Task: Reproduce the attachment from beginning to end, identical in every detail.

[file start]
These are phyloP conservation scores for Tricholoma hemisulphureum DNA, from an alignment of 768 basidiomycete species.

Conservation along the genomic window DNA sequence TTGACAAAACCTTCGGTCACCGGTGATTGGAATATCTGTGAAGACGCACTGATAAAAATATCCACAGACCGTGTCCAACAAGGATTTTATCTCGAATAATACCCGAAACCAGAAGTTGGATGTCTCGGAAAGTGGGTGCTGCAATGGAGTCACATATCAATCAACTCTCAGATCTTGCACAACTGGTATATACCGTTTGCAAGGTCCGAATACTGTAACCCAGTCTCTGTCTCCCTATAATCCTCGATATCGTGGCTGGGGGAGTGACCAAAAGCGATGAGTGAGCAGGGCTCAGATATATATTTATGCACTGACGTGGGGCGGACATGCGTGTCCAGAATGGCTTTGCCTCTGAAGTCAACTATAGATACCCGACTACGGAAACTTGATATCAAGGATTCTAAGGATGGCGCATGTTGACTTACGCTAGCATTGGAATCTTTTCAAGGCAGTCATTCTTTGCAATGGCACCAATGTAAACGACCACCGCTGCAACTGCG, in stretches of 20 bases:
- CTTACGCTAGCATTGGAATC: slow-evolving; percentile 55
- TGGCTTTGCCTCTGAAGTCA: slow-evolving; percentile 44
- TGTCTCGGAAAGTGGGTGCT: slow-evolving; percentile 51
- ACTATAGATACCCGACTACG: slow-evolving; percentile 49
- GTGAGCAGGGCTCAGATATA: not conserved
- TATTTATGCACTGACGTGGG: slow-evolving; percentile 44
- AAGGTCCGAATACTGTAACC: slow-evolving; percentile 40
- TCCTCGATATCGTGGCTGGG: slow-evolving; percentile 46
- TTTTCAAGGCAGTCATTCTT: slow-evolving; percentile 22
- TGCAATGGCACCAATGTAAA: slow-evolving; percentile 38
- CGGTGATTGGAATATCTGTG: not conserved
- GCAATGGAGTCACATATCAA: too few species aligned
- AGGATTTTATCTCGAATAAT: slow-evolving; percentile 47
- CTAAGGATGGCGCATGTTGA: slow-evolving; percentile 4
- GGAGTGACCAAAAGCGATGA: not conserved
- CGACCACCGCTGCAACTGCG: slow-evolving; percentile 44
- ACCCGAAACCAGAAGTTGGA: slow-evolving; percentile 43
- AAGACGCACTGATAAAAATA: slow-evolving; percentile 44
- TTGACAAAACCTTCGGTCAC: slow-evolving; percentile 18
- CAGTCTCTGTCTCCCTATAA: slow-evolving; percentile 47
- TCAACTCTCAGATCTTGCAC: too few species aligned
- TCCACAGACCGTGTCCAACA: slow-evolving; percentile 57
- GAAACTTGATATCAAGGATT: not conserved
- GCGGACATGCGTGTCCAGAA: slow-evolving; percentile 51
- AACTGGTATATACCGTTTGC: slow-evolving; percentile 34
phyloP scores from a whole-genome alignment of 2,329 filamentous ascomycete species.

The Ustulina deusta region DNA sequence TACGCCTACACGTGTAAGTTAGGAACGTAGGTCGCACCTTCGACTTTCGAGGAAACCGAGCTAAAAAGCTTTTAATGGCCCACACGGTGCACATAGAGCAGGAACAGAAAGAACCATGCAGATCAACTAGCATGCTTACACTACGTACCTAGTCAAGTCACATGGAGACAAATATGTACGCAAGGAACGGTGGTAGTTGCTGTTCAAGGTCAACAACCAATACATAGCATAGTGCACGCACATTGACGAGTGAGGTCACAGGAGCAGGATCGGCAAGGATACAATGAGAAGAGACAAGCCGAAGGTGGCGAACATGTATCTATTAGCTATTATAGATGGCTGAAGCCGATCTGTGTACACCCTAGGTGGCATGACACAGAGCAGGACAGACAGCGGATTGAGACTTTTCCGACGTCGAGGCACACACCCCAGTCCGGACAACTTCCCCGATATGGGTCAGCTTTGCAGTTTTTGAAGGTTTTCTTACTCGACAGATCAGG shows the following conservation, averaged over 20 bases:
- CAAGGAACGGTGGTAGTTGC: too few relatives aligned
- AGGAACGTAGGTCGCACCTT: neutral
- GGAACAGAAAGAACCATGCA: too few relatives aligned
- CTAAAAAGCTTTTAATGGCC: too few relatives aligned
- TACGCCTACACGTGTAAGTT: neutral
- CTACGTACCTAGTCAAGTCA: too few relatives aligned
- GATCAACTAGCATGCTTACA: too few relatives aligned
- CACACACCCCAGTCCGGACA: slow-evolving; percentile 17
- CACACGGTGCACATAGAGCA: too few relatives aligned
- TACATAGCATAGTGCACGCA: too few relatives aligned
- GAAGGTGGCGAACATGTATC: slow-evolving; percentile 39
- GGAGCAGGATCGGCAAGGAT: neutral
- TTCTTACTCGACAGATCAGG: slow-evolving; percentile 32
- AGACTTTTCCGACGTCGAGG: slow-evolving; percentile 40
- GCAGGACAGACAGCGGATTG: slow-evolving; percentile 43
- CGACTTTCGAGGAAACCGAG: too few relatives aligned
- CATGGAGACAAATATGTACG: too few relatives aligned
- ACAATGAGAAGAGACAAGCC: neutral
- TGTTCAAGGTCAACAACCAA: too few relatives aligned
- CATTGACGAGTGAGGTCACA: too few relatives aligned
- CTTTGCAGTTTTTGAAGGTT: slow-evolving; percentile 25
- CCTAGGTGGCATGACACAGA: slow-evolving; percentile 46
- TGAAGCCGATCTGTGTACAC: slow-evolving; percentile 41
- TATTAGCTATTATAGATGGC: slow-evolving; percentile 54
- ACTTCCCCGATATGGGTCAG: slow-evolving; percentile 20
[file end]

These are phyloP conservation scores for Tricholoma hemisulphureum DNA, from an alignment of 768 basidiomycete species.

Conservation along the genomic window DNA sequence TTGACAAAACCTTCGGTCACCGGTGATTGGAATATCTGTGAAGACGCACTGATAAAAATATCCACAGACCGTGTCCAACAAGGATTTTATCTCGAATAATACCCGAAACCAGAAGTTGGATGTCTCGGAAAGTGGGTGCTGCAATGGAGTCACATATCAATCAACTCTCAGATCTTGCACAACTGGTATATACCGTTTGCAAGGTCCGAATACTGTAACCCAGTCTCTGTCTCCCTATAATCCTCGATATCGTGGCTGGGGGAGTGACCAAAAGCGATGAGTGAGCAGGGCTCAGATATATATTTATGCACTGACGTGGGGCGGACATGCGTGTCCAGAATGGCTTTGCCTCTGAAGTCAACTATAGATACCCGACTACGGAAACTTGATATCAAGGATTCTAAGGATGGCGCATGTTGACTTACGCTAGCATTGGAATCTTTTCAAGGCAGTCATTCTTTGCAATGGCACCAATGTAAACGACCACCGCTGCAACTGCG, in stretches of 20 bases:
- CTTACGCTAGCATTGGAATC: slow-evolving; percentile 55
- TGGCTTTGCCTCTGAAGTCA: slow-evolving; percentile 44
- TGTCTCGGAAAGTGGGTGCT: slow-evolving; percentile 51
- ACTATAGATACCCGACTACG: slow-evolving; percentile 49
- GTGAGCAGGGCTCAGATATA: not conserved
- TATTTATGCACTGACGTGGG: slow-evolving; percentile 44
- AAGGTCCGAATACTGTAACC: slow-evolving; percentile 40
- TCCTCGATATCGTGGCTGGG: slow-evolving; percentile 46
- TTTTCAAGGCAGTCATTCTT: slow-evolving; percentile 22
- TGCAATGGCACCAATGTAAA: slow-evolving; percentile 38
- CGGTGATTGGAATATCTGTG: not conserved
- GCAATGGAGTCACATATCAA: too few species aligned
- AGGATTTTATCTCGAATAAT: slow-evolving; percentile 47
- CTAAGGATGGCGCATGTTGA: slow-evolving; percentile 4
- GGAGTGACCAAAAGCGATGA: not conserved
- CGACCACCGCTGCAACTGCG: slow-evolving; percentile 44
- ACCCGAAACCAGAAGTTGGA: slow-evolving; percentile 43
- AAGACGCACTGATAAAAATA: slow-evolving; percentile 44
- TTGACAAAACCTTCGGTCAC: slow-evolving; percentile 18
- CAGTCTCTGTCTCCCTATAA: slow-evolving; percentile 47
- TCAACTCTCAGATCTTGCAC: too few species aligned
- TCCACAGACCGTGTCCAACA: slow-evolving; percentile 57
- GAAACTTGATATCAAGGATT: not conserved
- GCGGACATGCGTGTCCAGAA: slow-evolving; percentile 51
- AACTGGTATATACCGTTTGC: slow-evolving; percentile 34
phyloP scores from a whole-genome alignment of 2,329 filamentous ascomycete species.

The Ustulina deusta region DNA sequence TACGCCTACACGTGTAAGTTAGGAACGTAGGTCGCACCTTCGACTTTCGAGGAAACCGAGCTAAAAAGCTTTTAATGGCCCACACGGTGCACATAGAGCAGGAACAGAAAGAACCATGCAGATCAACTAGCATGCTTACACTACGTACCTAGTCAAGTCACATGGAGACAAATATGTACGCAAGGAACGGTGGTAGTTGCTGTTCAAGGTCAACAACCAATACATAGCATAGTGCACGCACATTGACGAGTGAGGTCACAGGAGCAGGATCGGCAAGGATACAATGAGAAGAGACAAGCCGAAGGTGGCGAACATGTATCTATTAGCTATTATAGATGGCTGAAGCCGATCTGTGTACACCCTAGGTGGCATGACACAGAGCAGGACAGACAGCGGATTGAGACTTTTCCGACGTCGAGGCACACACCCCAGTCCGGACAACTTCCCCGATATGGGTCAGCTTTGCAGTTTTTGAAGGTTTTCTTACTCGACAGATCAGG shows the following conservation, averaged over 20 bases:
- CAAGGAACGGTGGTAGTTGC: too few relatives aligned
- AGGAACGTAGGTCGCACCTT: neutral
- GGAACAGAAAGAACCATGCA: too few relatives aligned
- CTAAAAAGCTTTTAATGGCC: too few relatives aligned
- TACGCCTACACGTGTAAGTT: neutral
- CTACGTACCTAGTCAAGTCA: too few relatives aligned
- GATCAACTAGCATGCTTACA: too few relatives aligned
- CACACACCCCAGTCCGGACA: slow-evolving; percentile 17
- CACACGGTGCACATAGAGCA: too few relatives aligned
- TACATAGCATAGTGCACGCA: too few relatives aligned
- GAAGGTGGCGAACATGTATC: slow-evolving; percentile 39
- GGAGCAGGATCGGCAAGGAT: neutral
- TTCTTACTCGACAGATCAGG: slow-evolving; percentile 32
- AGACTTTTCCGACGTCGAGG: slow-evolving; percentile 40
- GCAGGACAGACAGCGGATTG: slow-evolving; percentile 43
- CGACTTTCGAGGAAACCGAG: too few relatives aligned
- CATGGAGACAAATATGTACG: too few relatives aligned
- ACAATGAGAAGAGACAAGCC: neutral
- TGTTCAAGGTCAACAACCAA: too few relatives aligned
- CATTGACGAGTGAGGTCACA: too few relatives aligned
- CTTTGCAGTTTTTGAAGGTT: slow-evolving; percentile 25
- CCTAGGTGGCATGACACAGA: slow-evolving; percentile 46
- TGAAGCCGATCTGTGTACAC: slow-evolving; percentile 41
- TATTAGCTATTATAGATGGC: slow-evolving; percentile 54
- ACTTCCCCGATATGGGTCAG: slow-evolving; percentile 20